Fresh clams top Cope’s list of drum baits; frozen or salted don’t work. Old clams might work, but only if the boats nearby aren’t doling out fresher clams than you have; otherwise, you’ll end up watching instead of catching.
Black drum are uniquely equipped for eating hard-shelled prey like clams and oysters. Using a set of crusher plates, they crack the shells of crustaceans or mollusks, ingesting the soft flesh and spitting out the shells—at least sometimes. When that first drum of the afternoon hit the deck, it was in the process of passing a fistful of clamshell shards … the hard way.
Cope’s approach to drum is methodical yet simple. He uses a fish-finder rig weighted down with a 6- to 8-ounce sinker and finished off with an 8/0 circle hook at the end of a 60-pound-test leader. He uses short jigging rods and powerful conventional reels spooled with 50-pound braid that strike the balance between being light in hand and powerful enough to stop a big, strong fish in heavy current.
He fishes four rods at a time, two off each stern corner, casting the rigs away from the boat before placing the rods in an out-rodder that holds them at a 45-degree angle to the water. After that, he shucks several clams to have ready as replacement baits, and then moves back up to the wheelhouse without taking an eye off the spread.
A good day of drum fishing, Cope says, ends with everyone on board catching one, though he regularly has trips tally much higher numbers than that. Just the day before my trip, a crew of four put 14 drum on the Full Ahead.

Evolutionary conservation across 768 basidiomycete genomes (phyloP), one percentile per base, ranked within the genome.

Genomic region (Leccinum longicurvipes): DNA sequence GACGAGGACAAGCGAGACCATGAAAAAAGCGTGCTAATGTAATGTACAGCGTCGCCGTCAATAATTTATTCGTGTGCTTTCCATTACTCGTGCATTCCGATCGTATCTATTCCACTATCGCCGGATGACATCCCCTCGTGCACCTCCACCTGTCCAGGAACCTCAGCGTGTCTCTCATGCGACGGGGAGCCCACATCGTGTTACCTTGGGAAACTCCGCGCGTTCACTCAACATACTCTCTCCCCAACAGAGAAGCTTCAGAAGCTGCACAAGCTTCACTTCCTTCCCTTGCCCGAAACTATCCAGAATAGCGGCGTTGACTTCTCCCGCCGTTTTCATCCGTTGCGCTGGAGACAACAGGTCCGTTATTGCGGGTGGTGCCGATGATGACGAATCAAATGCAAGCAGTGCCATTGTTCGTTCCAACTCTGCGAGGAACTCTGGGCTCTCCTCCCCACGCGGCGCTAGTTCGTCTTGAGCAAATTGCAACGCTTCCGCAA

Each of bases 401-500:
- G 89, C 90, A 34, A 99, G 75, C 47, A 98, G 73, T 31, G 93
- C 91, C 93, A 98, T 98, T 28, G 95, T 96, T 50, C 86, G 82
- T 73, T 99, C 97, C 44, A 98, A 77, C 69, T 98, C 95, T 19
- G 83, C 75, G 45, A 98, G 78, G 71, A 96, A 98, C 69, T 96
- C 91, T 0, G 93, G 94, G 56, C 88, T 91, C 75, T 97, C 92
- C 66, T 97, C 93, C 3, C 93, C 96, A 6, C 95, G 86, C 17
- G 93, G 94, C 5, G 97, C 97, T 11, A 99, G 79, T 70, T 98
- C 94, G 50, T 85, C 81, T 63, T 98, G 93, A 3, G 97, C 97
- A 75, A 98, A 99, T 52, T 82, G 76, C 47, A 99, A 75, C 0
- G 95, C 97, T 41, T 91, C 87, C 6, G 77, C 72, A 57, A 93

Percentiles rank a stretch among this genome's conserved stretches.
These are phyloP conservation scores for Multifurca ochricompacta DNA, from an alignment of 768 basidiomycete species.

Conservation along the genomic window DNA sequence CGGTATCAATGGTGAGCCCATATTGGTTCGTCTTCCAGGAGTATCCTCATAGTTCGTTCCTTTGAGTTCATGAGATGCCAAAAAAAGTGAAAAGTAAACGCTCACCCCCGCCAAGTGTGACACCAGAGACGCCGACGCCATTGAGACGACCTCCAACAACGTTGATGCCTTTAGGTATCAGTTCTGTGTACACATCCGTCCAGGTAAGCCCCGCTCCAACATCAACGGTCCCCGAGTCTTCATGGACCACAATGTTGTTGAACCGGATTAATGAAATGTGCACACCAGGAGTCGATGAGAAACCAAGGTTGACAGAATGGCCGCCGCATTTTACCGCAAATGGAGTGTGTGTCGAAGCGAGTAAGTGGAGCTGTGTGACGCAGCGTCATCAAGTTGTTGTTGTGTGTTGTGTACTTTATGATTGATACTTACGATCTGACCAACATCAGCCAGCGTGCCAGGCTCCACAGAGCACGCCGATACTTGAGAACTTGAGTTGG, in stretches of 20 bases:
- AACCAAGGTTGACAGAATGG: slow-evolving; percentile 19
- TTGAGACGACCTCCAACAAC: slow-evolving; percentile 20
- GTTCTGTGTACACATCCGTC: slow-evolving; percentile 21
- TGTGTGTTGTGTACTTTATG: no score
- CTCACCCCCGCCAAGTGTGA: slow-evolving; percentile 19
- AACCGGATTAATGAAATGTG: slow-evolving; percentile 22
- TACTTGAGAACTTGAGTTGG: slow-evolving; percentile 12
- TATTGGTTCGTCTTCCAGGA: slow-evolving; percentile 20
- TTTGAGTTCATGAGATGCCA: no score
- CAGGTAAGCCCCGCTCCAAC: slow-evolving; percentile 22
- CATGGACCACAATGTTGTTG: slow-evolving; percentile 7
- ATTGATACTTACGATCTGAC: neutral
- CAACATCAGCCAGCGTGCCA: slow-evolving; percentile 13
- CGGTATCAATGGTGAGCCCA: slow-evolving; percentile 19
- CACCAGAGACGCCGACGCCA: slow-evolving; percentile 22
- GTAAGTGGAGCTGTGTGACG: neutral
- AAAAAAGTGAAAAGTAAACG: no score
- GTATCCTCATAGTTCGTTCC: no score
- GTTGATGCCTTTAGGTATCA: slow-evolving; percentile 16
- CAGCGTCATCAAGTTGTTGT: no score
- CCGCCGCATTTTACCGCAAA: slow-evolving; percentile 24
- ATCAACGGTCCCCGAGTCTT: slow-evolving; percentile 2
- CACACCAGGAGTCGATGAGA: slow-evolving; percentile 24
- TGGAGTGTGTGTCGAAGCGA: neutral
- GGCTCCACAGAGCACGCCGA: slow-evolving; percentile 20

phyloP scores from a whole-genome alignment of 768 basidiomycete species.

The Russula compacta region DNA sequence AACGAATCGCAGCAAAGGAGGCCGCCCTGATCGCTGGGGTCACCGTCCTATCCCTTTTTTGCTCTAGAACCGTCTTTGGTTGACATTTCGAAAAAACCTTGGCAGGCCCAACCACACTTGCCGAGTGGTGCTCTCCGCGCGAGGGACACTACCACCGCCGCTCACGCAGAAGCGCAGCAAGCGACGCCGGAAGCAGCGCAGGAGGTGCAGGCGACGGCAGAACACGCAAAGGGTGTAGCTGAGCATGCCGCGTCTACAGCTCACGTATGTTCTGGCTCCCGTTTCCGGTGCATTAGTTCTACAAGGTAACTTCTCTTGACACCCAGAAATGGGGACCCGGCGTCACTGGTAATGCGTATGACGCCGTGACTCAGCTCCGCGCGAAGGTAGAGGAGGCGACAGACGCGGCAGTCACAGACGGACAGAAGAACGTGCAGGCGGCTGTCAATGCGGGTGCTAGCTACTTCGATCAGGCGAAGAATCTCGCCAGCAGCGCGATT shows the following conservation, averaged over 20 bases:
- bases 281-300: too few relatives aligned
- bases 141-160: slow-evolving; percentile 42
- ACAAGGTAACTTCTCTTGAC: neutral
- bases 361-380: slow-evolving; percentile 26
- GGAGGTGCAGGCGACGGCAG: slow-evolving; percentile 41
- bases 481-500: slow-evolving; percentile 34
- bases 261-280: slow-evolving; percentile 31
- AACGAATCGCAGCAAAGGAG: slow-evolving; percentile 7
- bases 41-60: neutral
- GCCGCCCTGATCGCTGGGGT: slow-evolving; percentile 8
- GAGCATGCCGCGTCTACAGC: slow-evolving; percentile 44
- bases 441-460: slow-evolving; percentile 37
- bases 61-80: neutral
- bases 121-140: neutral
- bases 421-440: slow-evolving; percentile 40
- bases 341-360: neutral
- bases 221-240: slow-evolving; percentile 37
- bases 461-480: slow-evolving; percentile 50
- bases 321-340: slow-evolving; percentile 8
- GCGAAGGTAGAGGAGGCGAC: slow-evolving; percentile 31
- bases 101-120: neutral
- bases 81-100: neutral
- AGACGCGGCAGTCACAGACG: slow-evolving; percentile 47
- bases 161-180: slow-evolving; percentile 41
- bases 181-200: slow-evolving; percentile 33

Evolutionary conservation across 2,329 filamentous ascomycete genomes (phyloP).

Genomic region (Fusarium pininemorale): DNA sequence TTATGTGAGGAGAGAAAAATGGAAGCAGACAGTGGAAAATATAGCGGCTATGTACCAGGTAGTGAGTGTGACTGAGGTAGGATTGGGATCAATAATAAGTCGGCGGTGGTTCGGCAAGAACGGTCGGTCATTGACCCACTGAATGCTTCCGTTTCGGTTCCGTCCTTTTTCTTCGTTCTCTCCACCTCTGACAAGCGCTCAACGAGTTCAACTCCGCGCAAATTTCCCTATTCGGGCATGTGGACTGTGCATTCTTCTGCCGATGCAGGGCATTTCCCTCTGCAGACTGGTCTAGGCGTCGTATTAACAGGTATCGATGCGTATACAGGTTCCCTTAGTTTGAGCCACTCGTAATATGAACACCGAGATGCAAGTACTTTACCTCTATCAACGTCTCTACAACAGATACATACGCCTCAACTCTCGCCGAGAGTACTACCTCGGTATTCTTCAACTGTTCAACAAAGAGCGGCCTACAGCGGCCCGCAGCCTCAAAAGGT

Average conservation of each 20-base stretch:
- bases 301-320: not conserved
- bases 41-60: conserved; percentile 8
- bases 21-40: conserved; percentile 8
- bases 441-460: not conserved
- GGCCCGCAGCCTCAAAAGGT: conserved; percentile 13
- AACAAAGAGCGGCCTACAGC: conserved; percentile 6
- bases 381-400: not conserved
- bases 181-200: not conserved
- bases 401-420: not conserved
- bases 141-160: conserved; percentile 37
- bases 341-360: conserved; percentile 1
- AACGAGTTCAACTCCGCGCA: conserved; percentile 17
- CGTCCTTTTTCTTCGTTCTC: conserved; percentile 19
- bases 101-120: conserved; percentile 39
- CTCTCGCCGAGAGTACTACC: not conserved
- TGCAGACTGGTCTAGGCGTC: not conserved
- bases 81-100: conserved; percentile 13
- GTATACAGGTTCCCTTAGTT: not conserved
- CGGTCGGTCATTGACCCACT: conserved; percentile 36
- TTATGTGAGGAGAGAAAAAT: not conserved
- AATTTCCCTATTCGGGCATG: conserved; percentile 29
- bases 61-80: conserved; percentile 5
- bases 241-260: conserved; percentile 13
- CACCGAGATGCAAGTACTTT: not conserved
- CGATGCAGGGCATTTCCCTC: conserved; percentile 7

Many of Cope’s clients keep their drum despite claims that their meat is supposedly wormy and unpalatable. “Old wives’ tales,” Cope says. Drum do serve as an intermediate host for a tapeworm that afflicts sharks—called “spaghetti worms” by fishermen—but Cope says only about one in 10 fish that make it to his cutting board have them. And the drum meat is firm, versatile, and mild tasting, lending itself to a variety of preparations, including “Drum Parmesan.” Trust me, it’s delicious.
New Jersey regulations allow fishermen to take up to three drum, 16 inches and over, though the average Delaware Bay drum is more than twice that size. In fact, despite the baby-drum-making that happens in the sloughs of the bay, juvenile drum appear to be in short supply in New Jersey and Delaware. A 1961 study on Mid-Atlantic black drum(1) recorded a size gap in the Delaware Bay drumfish, finding no fish between 10 and 27 inches. The hypothesis of another study on black drum genetics(2) posited that following their first year, juvenile black drum migrate to southeast estuaries to feed and grow until reaching maturity, at which point they head offshore and begin migrating to the Delaware and Chesapeake Bay spawning grounds.
Miraculously, the only Delaware Bay drum I’d ever caught fell squarely into this size gap. Dale Sutton, the skipper on that trip, my second-ever attempt at drum fishing, was kind enough to call it an “eater,” which is captain speak for “small.”
When cleaning our catch back at Utsch’s Marina, Captain Cope reached into the rack of one of the filleted drum fish and pulled out a dark red muscle about the size of a NERF football. “This is what makes the sound,” he explained. “Old-timers used to grill this up and eat it. They said it tasted like London broil.”